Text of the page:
Plate her up… and dig in!
I think this happened only once during the entire meal…
I swear, once you have a bite, you’ll have a hard time putting your fork down!
Here, I’ll share ONE bite with you, but that’s it!
If you want more, you’re gonna have to make your own…
49 Comments on “Orange Cinnamon Beef Stew [and my new favorite “pasta”]”
What do you use to spiralize the rutabaga? I *love* pasta, and would *like* to find a sometimes replacement!
That’s the spiralizer I have. Careful, though… this thing is highly addictive! 🙂
Thanks! It’s on my Amazon wishlist 🙂
I really need to get a spiral slicer of some sort!
Oh, trust me, you do! 🙂
Hi, what kind of spiral slicer do you use?? I really want to get one but I want to make sure I get a good one.
See a few comments above, Dani. I included a link to the spiralizer that I use.
Wonderful! This is actually the model I was going to buy!! Can’t wait to try the veggie pastas 🙂 Thanks you!
I’ve never ever had rutabaga so I have no idea what it tastes like (I am guessing like a radish? Haha, I have no clue!) but this looks DELICIOUS. It’s way too hot for this recipe right now but definitely see myself making it in the fall.
Hmmm… it’s hard to describe what rutabaga tastes like, but it’s definitely not radish. I can’t even think of anything that tastes even remotely close to it. Sorry I’m not helping much here. Guess you’re gonna have to try it for yourself. Bet you won’t regret it!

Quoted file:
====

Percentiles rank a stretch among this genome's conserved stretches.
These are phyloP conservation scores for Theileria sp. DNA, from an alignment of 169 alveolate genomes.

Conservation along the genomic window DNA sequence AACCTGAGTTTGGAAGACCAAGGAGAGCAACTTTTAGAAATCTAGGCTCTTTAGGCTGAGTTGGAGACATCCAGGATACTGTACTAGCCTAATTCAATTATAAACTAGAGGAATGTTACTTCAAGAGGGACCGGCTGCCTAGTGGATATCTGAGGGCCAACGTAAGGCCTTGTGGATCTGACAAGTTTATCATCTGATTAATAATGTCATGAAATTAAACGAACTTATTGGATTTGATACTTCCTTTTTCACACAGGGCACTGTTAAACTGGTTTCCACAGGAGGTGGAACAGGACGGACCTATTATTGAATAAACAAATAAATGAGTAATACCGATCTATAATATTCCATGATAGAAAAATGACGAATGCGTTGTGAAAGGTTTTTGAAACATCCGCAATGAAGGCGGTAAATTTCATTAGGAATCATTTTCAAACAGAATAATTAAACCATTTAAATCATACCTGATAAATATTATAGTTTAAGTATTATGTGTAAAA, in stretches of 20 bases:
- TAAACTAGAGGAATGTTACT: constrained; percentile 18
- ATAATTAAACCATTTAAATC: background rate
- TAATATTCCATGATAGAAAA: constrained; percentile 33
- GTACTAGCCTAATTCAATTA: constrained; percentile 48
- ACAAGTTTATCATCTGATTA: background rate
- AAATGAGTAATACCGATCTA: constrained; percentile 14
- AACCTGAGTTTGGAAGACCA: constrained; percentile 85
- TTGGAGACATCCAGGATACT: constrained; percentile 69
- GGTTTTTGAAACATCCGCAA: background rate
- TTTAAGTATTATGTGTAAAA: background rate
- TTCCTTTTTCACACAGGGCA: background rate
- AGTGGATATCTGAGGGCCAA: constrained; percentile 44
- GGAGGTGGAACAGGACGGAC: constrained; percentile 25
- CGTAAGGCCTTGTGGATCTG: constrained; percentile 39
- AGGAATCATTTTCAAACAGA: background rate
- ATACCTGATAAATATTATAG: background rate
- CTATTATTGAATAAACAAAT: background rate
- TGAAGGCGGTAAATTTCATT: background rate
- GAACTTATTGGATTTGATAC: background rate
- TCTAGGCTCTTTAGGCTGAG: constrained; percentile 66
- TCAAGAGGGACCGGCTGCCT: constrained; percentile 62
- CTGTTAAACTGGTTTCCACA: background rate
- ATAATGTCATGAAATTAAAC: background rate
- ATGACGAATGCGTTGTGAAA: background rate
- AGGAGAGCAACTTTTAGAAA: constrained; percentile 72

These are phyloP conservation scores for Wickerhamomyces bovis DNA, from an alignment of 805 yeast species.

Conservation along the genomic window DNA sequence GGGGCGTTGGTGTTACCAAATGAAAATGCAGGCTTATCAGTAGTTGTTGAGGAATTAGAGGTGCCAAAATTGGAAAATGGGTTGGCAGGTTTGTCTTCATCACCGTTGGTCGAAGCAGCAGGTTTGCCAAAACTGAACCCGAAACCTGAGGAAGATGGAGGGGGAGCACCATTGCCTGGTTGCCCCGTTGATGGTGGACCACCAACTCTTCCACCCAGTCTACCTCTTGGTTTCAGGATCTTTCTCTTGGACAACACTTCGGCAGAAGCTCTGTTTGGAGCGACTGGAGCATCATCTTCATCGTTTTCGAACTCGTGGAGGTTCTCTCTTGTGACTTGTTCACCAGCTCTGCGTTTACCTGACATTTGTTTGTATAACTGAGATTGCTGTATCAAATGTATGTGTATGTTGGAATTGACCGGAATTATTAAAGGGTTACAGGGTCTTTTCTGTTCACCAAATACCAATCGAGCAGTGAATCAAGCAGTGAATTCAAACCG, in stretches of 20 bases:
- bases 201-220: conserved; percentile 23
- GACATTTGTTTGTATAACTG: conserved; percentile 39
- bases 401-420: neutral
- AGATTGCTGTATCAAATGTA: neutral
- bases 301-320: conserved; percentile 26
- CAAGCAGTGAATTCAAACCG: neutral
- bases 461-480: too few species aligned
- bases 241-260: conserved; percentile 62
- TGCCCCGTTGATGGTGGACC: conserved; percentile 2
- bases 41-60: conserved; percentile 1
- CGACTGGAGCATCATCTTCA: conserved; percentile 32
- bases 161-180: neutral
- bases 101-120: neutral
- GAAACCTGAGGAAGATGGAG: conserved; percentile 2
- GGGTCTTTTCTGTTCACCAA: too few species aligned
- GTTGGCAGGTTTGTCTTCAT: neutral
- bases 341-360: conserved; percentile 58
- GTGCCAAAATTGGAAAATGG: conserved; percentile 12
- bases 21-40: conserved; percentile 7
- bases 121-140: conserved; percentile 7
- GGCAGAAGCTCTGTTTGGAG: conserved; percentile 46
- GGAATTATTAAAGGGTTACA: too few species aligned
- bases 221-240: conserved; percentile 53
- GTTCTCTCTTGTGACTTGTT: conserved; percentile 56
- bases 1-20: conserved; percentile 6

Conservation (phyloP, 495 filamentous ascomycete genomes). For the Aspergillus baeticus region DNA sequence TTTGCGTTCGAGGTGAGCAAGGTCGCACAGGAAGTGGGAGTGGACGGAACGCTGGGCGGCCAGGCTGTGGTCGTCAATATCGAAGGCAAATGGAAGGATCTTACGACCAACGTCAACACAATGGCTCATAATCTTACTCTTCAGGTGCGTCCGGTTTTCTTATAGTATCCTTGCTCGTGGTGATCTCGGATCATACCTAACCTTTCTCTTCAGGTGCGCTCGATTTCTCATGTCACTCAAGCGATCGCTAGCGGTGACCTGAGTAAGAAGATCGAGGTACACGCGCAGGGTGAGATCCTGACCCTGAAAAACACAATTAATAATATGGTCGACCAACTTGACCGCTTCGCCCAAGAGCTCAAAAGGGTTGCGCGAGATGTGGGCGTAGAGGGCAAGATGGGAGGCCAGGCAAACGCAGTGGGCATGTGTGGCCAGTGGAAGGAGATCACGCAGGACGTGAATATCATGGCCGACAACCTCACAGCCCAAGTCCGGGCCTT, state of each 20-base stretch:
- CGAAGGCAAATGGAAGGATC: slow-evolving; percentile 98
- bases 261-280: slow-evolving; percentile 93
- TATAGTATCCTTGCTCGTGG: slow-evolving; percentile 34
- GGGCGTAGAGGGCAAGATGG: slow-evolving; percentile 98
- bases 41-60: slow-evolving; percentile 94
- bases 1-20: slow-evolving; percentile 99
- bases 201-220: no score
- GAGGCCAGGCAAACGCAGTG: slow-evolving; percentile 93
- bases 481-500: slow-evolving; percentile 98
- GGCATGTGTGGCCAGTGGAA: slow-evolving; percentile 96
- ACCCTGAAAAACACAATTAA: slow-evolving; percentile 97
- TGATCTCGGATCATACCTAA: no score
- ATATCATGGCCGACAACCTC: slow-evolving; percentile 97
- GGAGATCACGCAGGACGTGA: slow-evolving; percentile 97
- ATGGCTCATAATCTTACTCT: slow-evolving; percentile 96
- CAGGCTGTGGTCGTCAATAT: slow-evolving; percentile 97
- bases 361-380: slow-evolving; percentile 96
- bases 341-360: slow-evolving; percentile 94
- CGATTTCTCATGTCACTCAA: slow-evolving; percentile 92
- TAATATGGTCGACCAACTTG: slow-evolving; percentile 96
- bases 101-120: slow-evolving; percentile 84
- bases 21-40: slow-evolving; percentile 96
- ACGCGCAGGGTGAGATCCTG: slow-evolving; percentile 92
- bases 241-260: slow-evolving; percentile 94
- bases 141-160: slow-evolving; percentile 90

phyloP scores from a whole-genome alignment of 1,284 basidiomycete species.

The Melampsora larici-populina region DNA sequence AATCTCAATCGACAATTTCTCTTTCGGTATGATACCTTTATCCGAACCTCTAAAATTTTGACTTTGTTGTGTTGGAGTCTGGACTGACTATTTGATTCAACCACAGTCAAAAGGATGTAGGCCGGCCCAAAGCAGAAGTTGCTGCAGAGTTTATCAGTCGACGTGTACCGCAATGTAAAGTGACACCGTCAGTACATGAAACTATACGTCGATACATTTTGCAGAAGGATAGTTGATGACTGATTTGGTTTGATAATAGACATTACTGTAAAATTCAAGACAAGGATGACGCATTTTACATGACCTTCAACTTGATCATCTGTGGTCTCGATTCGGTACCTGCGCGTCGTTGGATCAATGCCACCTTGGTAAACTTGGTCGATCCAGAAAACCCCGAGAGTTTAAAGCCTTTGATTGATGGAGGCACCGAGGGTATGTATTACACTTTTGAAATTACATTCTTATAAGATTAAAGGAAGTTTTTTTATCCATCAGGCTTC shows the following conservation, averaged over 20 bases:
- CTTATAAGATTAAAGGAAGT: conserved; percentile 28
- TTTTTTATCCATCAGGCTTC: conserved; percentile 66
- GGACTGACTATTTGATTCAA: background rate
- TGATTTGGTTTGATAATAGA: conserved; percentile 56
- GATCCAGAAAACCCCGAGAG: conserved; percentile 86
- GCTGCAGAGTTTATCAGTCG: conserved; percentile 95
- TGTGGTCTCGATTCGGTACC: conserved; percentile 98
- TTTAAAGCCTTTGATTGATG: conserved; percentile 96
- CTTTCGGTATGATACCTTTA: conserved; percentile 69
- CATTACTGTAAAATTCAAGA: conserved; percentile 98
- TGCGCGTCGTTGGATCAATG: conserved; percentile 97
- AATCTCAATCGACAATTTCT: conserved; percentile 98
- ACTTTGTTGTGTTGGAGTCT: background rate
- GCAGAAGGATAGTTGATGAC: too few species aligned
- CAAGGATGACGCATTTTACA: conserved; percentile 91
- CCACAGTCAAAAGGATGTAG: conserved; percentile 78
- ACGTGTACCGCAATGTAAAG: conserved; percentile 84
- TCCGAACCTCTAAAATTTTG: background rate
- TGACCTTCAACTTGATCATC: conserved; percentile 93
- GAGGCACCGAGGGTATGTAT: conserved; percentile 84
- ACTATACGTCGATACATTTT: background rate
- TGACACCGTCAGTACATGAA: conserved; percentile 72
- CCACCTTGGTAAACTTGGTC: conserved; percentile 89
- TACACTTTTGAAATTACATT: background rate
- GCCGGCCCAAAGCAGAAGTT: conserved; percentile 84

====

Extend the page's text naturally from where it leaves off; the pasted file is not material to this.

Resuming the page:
And if you find it’s too hot for the oven, you can always do this on the stove top!
Ok, I WANT that tool that makes spaghetti out of every possible veggie. How do you call it? A spiralizer? My GF keeps telling me that it’s called a julienne peeler but I don’t trust her…
Anyway, back to your beef stew. I WANT some, it looks too good to pass up.
So please grab one of those plastic food container you keep in your cupboard. Fill it with beef stew and send it with overnight delivery. Yes, because I want to eat it tomorrow for lunch. Are we cool? 😉
Sorry Mike, that stew is long gone… May I interest you in some braised pork chops with apple and bacon cabbage instead? 😉
And yes, it is called a spiralizer. A julienne peeler isn’t nearly as heavy duty as the spiralizer. It’s something you’d probably use if you only wanted to make a few strings of carrots or zucchini. I wouldn’t even dare try it on a rutabaga. Plus, the spiralizer gives you neverending strands, which is really cool! Definitely worth the investment, if you ask me. 🙂